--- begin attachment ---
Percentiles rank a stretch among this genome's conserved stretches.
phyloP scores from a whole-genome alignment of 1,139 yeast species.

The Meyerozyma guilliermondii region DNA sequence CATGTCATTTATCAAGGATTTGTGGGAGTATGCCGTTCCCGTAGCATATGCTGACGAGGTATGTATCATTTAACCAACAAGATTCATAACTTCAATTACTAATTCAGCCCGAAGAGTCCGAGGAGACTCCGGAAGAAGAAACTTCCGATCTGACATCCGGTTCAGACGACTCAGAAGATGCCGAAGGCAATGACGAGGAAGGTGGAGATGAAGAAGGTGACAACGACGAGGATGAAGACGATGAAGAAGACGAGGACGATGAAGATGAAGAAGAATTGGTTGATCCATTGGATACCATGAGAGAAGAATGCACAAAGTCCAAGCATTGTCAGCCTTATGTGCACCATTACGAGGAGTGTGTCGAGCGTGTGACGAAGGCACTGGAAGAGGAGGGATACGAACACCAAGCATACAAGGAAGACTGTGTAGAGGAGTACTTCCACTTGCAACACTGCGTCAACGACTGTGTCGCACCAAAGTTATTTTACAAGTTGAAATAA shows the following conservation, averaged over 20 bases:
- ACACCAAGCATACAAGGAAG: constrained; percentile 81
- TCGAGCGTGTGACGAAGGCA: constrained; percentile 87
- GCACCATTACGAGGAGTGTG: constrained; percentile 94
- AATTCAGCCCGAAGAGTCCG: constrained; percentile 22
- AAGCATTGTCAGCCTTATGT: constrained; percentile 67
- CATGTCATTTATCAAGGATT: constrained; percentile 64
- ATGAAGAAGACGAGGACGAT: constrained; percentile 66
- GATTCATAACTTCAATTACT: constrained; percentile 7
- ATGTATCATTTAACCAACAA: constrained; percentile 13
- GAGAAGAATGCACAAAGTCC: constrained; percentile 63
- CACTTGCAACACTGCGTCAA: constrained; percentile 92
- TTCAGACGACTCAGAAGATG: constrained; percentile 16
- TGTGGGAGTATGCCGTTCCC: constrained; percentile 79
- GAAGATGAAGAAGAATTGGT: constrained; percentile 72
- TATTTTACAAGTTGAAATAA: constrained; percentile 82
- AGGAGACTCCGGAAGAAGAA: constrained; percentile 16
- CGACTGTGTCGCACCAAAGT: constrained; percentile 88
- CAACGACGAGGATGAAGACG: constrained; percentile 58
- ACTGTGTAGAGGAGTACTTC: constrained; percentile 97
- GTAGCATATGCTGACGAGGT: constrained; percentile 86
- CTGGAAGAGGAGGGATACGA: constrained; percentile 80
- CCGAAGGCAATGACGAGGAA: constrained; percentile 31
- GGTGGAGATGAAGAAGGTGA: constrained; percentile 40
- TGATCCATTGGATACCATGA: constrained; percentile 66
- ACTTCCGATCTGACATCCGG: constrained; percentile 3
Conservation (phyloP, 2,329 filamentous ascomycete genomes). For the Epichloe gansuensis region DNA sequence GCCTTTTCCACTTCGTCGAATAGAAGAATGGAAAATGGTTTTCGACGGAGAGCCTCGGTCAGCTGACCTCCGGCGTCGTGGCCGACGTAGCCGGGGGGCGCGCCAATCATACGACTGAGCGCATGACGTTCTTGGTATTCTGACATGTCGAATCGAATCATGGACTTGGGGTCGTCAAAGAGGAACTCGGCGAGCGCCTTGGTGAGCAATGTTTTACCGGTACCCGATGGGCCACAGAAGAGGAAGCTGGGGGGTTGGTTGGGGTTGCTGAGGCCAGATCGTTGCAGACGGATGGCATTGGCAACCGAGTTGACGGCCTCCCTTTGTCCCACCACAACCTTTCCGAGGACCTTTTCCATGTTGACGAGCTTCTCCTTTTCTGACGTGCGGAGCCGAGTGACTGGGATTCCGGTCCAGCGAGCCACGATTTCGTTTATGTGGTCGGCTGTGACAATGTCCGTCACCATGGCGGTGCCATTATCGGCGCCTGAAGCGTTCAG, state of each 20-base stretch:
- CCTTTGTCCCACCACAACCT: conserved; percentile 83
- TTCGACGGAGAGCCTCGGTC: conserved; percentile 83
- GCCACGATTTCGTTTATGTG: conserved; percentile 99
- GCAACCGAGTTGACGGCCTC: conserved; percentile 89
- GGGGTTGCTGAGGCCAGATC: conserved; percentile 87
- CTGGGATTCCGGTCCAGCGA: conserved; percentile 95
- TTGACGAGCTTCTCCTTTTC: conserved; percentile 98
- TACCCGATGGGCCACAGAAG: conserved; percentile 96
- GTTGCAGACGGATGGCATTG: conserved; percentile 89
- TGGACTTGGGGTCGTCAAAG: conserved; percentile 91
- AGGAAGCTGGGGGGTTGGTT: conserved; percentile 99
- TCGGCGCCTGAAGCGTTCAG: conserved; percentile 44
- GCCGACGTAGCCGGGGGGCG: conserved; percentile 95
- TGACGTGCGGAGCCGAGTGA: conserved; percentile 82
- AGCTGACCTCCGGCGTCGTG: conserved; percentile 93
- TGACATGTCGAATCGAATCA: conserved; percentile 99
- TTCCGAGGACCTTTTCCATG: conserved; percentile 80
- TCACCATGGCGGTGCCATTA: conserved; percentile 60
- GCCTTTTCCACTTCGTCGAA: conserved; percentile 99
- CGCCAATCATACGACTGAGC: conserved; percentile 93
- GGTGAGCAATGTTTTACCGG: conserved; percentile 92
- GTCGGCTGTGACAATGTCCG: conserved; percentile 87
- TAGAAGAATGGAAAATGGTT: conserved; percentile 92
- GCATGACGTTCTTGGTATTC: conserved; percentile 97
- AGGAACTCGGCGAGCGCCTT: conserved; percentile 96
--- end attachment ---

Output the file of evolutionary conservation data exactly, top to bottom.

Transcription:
Percentiles rank a stretch among this genome's conserved stretches.
phyloP scores from a whole-genome alignment of 1,139 yeast species.

The Meyerozyma guilliermondii region DNA sequence CATGTCATTTATCAAGGATTTGTGGGAGTATGCCGTTCCCGTAGCATATGCTGACGAGGTATGTATCATTTAACCAACAAGATTCATAACTTCAATTACTAATTCAGCCCGAAGAGTCCGAGGAGACTCCGGAAGAAGAAACTTCCGATCTGACATCCGGTTCAGACGACTCAGAAGATGCCGAAGGCAATGACGAGGAAGGTGGAGATGAAGAAGGTGACAACGACGAGGATGAAGACGATGAAGAAGACGAGGACGATGAAGATGAAGAAGAATTGGTTGATCCATTGGATACCATGAGAGAAGAATGCACAAAGTCCAAGCATTGTCAGCCTTATGTGCACCATTACGAGGAGTGTGTCGAGCGTGTGACGAAGGCACTGGAAGAGGAGGGATACGAACACCAAGCATACAAGGAAGACTGTGTAGAGGAGTACTTCCACTTGCAACACTGCGTCAACGACTGTGTCGCACCAAAGTTATTTTACAAGTTGAAATAA shows the following conservation, averaged over 20 bases:
- ACACCAAGCATACAAGGAAG: constrained; percentile 81
- TCGAGCGTGTGACGAAGGCA: constrained; percentile 87
- GCACCATTACGAGGAGTGTG: constrained; percentile 94
- AATTCAGCCCGAAGAGTCCG: constrained; percentile 22
- AAGCATTGTCAGCCTTATGT: constrained; percentile 67
- CATGTCATTTATCAAGGATT: constrained; percentile 64
- ATGAAGAAGACGAGGACGAT: constrained; percentile 66
- GATTCATAACTTCAATTACT: constrained; percentile 7
- ATGTATCATTTAACCAACAA: constrained; percentile 13
- GAGAAGAATGCACAAAGTCC: constrained; percentile 63
- CACTTGCAACACTGCGTCAA: constrained; percentile 92
- TTCAGACGACTCAGAAGATG: constrained; percentile 16
- TGTGGGAGTATGCCGTTCCC: constrained; percentile 79
- GAAGATGAAGAAGAATTGGT: constrained; percentile 72
- TATTTTACAAGTTGAAATAA: constrained; percentile 82
- AGGAGACTCCGGAAGAAGAA: constrained; percentile 16
- CGACTGTGTCGCACCAAAGT: constrained; percentile 88
- CAACGACGAGGATGAAGACG: constrained; percentile 58
- ACTGTGTAGAGGAGTACTTC: constrained; percentile 97
- GTAGCATATGCTGACGAGGT: constrained; percentile 86
- CTGGAAGAGGAGGGATACGA: constrained; percentile 80
- CCGAAGGCAATGACGAGGAA: constrained; percentile 31
- GGTGGAGATGAAGAAGGTGA: constrained; percentile 40
- TGATCCATTGGATACCATGA: constrained; percentile 66
- ACTTCCGATCTGACATCCGG: constrained; percentile 3
Conservation (phyloP, 2,329 filamentous ascomycete genomes). For the Epichloe gansuensis region DNA sequence GCCTTTTCCACTTCGTCGAATAGAAGAATGGAAAATGGTTTTCGACGGAGAGCCTCGGTCAGCTGACCTCCGGCGTCGTGGCCGACGTAGCCGGGGGGCGCGCCAATCATACGACTGAGCGCATGACGTTCTTGGTATTCTGACATGTCGAATCGAATCATGGACTTGGGGTCGTCAAAGAGGAACTCGGCGAGCGCCTTGGTGAGCAATGTTTTACCGGTACCCGATGGGCCACAGAAGAGGAAGCTGGGGGGTTGGTTGGGGTTGCTGAGGCCAGATCGTTGCAGACGGATGGCATTGGCAACCGAGTTGACGGCCTCCCTTTGTCCCACCACAACCTTTCCGAGGACCTTTTCCATGTTGACGAGCTTCTCCTTTTCTGACGTGCGGAGCCGAGTGACTGGGATTCCGGTCCAGCGAGCCACGATTTCGTTTATGTGGTCGGCTGTGACAATGTCCGTCACCATGGCGGTGCCATTATCGGCGCCTGAAGCGTTCAG, state of each 20-base stretch:
- CCTTTGTCCCACCACAACCT: conserved; percentile 83
- TTCGACGGAGAGCCTCGGTC: conserved; percentile 83
- GCCACGATTTCGTTTATGTG: conserved; percentile 99
- GCAACCGAGTTGACGGCCTC: conserved; percentile 89
- GGGGTTGCTGAGGCCAGATC: conserved; percentile 87
- CTGGGATTCCGGTCCAGCGA: conserved; percentile 95
- TTGACGAGCTTCTCCTTTTC: conserved; percentile 98
- TACCCGATGGGCCACAGAAG: conserved; percentile 96
- GTTGCAGACGGATGGCATTG: conserved; percentile 89
- TGGACTTGGGGTCGTCAAAG: conserved; percentile 91
- AGGAAGCTGGGGGGTTGGTT: conserved; percentile 99
- TCGGCGCCTGAAGCGTTCAG: conserved; percentile 44
- GCCGACGTAGCCGGGGGGCG: conserved; percentile 95
- TGACGTGCGGAGCCGAGTGA: conserved; percentile 82
- AGCTGACCTCCGGCGTCGTG: conserved; percentile 93
- TGACATGTCGAATCGAATCA: conserved; percentile 99
- TTCCGAGGACCTTTTCCATG: conserved; percentile 80
- TCACCATGGCGGTGCCATTA: conserved; percentile 60
- GCCTTTTCCACTTCGTCGAA: conserved; percentile 99
- CGCCAATCATACGACTGAGC: conserved; percentile 93
- GGTGAGCAATGTTTTACCGG: conserved; percentile 92
- GTCGGCTGTGACAATGTCCG: conserved; percentile 87
- TAGAAGAATGGAAAATGGTT: conserved; percentile 92
- GCATGACGTTCTTGGTATTC: conserved; percentile 97
- AGGAACTCGGCGAGCGCCTT: conserved; percentile 96